The Communications Workers of America were celebrating Wednesday following the withdrawal of the nomination of fast food exec Andrew Puzder from consideration for labor secretary. He was to have testified at a Senate confirmation hearing Thursday.
Puzder, who reportedly took himself out of the running, had come under criticism from Democrats and some Republicans and was the target of a TV ad campaign Wednesday urging that he not get the post.
“The withdrawal of Andrew Puzder for consideration as Secretary of Labor is a victory for working families and demonstrates the power of grassroots resistance and mobilizing against corporate greed," said CWA in a statement.
“Puzder was an outrageous pick for Labor Secretary and to head an agency responsible for promoting 'the welfare of wage earners, job seekers and retirees.' His long record of public statements and action opposing a fair minimum wage, overtime pay and other basic policies that support working families made him an unacceptable choice.”
CWA had said back in December that the CEO of Hardee's and Carl's Jr was not likely to protect the rights of the 700,000 communications workers—including in cable, broadcast, news and telecom—that it represents.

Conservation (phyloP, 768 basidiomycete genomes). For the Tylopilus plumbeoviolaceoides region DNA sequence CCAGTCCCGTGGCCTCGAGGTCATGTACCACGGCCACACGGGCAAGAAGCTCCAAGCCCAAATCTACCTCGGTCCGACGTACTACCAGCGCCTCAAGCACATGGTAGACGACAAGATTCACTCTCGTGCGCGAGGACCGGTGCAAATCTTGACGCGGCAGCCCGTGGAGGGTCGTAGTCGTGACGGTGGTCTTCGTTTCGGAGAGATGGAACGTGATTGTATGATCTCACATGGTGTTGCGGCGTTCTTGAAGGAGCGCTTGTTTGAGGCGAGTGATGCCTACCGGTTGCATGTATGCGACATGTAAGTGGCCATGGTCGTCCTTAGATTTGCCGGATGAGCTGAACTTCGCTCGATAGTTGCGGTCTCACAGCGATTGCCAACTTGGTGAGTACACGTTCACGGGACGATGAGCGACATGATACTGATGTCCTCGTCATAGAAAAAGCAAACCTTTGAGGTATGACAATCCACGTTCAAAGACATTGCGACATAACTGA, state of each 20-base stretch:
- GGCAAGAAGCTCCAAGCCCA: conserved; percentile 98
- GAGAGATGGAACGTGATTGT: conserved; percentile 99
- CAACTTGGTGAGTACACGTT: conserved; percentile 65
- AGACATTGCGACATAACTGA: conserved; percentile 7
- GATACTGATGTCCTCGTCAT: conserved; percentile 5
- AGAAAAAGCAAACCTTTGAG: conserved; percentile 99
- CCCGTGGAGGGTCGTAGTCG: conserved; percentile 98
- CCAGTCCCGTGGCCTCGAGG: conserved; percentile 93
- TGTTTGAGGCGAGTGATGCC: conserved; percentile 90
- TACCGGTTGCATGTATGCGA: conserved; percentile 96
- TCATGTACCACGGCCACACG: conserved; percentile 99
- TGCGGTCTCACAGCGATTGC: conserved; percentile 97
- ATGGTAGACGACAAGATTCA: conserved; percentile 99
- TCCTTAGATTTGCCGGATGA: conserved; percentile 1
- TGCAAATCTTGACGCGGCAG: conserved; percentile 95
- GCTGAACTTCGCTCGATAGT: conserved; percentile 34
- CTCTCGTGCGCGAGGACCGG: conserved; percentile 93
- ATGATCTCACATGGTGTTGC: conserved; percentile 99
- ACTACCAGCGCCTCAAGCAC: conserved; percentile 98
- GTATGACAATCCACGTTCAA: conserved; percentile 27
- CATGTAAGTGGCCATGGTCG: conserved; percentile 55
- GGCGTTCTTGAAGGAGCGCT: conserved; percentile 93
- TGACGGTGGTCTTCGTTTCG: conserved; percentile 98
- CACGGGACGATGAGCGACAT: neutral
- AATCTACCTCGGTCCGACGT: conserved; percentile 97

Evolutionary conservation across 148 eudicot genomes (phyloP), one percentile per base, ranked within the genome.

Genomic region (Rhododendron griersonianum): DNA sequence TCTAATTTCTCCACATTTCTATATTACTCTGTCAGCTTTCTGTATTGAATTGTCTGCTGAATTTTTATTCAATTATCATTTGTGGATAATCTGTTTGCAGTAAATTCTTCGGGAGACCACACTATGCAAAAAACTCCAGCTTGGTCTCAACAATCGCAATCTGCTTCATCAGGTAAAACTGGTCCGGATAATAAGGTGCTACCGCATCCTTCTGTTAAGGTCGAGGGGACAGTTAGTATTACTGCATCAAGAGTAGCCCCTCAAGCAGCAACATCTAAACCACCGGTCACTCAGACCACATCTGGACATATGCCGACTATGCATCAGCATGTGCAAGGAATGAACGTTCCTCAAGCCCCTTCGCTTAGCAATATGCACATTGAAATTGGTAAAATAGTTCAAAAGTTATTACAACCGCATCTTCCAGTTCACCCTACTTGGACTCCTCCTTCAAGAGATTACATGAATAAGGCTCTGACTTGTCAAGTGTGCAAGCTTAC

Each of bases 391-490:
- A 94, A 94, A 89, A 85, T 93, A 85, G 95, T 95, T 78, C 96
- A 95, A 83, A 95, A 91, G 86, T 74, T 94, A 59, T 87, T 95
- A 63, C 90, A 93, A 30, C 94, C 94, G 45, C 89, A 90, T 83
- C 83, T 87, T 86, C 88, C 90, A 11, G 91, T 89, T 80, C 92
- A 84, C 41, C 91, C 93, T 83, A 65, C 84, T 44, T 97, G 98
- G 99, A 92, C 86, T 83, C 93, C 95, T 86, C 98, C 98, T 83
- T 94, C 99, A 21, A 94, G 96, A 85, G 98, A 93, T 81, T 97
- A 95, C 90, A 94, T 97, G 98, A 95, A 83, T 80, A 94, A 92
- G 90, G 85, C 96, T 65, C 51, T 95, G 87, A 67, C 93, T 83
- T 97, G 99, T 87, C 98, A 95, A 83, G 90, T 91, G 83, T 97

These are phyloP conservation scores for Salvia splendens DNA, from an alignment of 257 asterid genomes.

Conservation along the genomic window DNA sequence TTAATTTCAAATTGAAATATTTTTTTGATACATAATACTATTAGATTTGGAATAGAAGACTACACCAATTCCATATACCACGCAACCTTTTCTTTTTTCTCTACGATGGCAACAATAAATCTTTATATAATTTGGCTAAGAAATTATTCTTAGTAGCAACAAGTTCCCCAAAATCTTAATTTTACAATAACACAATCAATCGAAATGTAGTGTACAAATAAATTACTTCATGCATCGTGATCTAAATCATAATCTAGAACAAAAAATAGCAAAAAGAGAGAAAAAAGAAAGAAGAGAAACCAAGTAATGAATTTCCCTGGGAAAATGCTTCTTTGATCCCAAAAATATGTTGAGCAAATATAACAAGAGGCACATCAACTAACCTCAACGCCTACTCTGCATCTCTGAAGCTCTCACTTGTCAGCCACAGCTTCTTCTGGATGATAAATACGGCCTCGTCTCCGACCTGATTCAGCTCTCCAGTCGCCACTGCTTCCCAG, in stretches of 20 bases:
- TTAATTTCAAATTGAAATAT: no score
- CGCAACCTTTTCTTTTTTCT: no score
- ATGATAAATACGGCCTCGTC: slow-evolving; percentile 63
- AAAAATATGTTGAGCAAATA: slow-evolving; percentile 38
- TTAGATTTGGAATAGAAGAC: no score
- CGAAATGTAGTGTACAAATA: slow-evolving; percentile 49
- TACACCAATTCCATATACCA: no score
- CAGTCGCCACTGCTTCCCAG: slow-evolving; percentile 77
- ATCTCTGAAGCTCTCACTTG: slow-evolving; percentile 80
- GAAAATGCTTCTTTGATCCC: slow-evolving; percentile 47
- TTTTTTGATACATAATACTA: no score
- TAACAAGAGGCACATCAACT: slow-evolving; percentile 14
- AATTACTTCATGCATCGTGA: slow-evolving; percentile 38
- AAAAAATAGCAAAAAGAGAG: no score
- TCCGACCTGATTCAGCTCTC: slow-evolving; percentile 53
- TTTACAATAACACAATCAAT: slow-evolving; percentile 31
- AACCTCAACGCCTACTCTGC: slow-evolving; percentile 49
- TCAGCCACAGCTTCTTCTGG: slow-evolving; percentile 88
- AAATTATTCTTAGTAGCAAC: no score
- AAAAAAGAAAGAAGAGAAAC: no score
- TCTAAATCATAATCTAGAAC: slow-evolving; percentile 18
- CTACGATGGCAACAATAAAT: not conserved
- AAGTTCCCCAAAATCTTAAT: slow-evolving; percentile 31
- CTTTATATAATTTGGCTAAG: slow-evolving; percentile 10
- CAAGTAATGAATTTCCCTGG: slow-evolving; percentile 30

Allied Progress, which was behind the anti-Puzder TV ad campaign was equally pleased. “This fight wasn’t just about Andy Puzder and his record of mistreating workers and shocking personal history – it was a repudiation of the anti-worker policies championed by the Trump Administration,” said Karl Frisch, executive director of Allied Progress.
The Parents Television Council was relieved.
"Andrew Puzder is a business executive who has repeatedly and delightedly sexualized women in his corporate marketing campaigns; and he fiercely and publicly defended his conduct against those who decried it," said PTC President Tim Winter. "While the PTC took no position otherwise on Mr. Puzder’s qualifications to serve as the U.S. Secretary of Labor, the notion that he would serve in the President’s cabinet was vexing. We hope Mr. Puzder’s decision today to withdraw from consideration serves as a reminder to him – and indeed to other corporate leaders across the nation – that irresponsible corporate conduct is a direct reflection of one’s values."
Puzder's exit comes less than two days after Donald Trump's national security advisor Michael Flynn exited over his calls with Russian officials prior to the election.
It also follows a judge's release of documents relating to Puzder's divorce three decades ago and his wife's allegations, at the time, of domestic violence. She went on the Oprah show to talk about that abuse allegation, which she has since retracted, and CNN reported that legislators had been shown that footage.